What is the session
In web projects, a session is the use of an application by a user, usually comprising a sequence of requests.
On the other hand, the session term can also refer to the stored content, location, or storage variable of the state . For example, in Java there is the session map , in PHP the variable superglobal
$_SESSION and so on.
How the session works
To identify that the sequence of actions come from the same user, some technique is used to identify it, being the most common:
Cookies : A session identifier is placed in a Cookie , which will persist at least until the user shuts down or closes the browser. Remembering that Cookies data is sent from the browser to the server for each request.
URL Rewriting : A session identifier is generated on first system access, and all system links add this identifier as a URL parameter. This way, in each request, you can identify the user.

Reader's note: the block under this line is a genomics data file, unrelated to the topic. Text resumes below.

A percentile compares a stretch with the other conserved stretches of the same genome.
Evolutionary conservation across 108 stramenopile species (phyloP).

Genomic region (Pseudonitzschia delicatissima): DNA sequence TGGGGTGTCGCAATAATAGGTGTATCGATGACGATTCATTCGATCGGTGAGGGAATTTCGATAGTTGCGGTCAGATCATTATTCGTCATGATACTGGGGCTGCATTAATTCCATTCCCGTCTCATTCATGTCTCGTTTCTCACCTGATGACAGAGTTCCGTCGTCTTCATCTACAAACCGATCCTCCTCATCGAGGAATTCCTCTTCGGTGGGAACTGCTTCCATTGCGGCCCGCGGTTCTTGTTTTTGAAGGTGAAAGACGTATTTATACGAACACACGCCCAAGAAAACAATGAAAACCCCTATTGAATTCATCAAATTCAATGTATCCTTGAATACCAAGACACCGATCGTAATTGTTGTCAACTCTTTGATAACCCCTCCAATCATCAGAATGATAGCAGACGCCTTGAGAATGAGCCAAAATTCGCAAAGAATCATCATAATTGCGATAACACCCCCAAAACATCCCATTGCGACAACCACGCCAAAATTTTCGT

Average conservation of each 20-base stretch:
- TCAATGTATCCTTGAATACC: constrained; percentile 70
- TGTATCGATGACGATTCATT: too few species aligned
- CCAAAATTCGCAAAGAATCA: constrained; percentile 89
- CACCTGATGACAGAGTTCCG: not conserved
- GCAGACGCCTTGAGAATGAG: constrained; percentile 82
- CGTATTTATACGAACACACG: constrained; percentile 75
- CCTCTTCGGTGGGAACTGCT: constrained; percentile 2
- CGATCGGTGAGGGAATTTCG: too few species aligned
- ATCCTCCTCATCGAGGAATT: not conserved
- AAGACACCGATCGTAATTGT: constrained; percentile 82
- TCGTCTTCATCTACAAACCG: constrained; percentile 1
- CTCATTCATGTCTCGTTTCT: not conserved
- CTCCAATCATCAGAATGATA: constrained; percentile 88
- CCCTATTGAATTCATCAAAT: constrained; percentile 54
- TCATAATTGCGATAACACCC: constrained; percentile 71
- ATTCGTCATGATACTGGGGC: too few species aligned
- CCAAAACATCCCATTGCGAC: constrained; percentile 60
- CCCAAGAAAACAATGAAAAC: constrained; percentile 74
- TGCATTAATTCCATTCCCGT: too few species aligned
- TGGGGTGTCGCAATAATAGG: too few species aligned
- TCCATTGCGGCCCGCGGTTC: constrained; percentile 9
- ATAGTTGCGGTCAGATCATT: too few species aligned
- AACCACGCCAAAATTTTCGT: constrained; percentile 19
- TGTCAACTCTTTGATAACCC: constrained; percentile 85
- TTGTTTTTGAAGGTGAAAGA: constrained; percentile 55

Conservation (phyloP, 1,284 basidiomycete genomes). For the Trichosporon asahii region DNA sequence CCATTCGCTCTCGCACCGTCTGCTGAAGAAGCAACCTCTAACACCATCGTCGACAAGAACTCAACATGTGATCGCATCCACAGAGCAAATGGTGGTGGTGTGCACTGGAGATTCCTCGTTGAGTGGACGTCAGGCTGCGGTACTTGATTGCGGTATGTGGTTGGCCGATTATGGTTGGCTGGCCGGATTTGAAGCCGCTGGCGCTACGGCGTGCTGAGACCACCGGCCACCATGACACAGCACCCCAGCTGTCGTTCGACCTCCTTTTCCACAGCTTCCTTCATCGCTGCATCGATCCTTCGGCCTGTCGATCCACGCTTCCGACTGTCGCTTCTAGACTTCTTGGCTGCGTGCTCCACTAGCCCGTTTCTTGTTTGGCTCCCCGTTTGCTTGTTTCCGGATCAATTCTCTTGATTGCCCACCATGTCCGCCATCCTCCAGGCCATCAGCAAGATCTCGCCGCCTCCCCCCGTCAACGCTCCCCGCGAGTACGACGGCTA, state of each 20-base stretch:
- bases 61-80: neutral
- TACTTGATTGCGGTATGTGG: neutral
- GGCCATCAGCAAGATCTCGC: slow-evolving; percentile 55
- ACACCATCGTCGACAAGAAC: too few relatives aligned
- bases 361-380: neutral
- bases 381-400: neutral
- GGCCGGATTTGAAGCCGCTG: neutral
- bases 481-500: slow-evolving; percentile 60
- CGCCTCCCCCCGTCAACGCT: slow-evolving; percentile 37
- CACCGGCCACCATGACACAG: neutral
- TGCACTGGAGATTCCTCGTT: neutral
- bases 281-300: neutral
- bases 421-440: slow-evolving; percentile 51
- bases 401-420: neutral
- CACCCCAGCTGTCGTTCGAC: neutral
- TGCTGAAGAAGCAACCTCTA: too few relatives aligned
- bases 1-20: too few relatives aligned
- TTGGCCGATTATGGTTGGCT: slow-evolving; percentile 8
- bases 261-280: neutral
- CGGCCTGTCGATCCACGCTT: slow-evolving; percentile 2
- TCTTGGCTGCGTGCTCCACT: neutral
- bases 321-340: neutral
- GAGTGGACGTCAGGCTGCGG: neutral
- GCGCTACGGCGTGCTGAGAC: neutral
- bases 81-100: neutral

It is then realized that the general procedure is to generate a% single% per user and then cause every request to report this
id in some way, through which the language, framework, or server can store and retrieve the state from the user session.
What makes it secure
Nothing . There are several easy-to-perform attacks on systems that rely only on the session to authenticate and authorize users. The most common is the session hijacking . Just get the Cookie or URL that contains the session handle somehow and put it in another browser.
Security, however, can be implemented fairly efficiently with asymmetric cryptography (HTTPS / SSL). Certificates signed by certifying authorities (CAs) can also be used to ensure that the conversation is actually being made with whom you expect and not with a "stranger." In addition, the content of Cookies could not be intercepted by an intermediary between client and server, since only real agents could decrypt the data with the private key.
The Cookies default specifies a
id partition parameter that forces a Cookie to only be sent if the connection is secure (HTTPS). This can give some assurance that it will not "escape" by mistake in some HTTP request common to the server.
Anyway, I'm not a security expert. Certainly there are many pertinent details to this subject, but I hope this is a good introduction.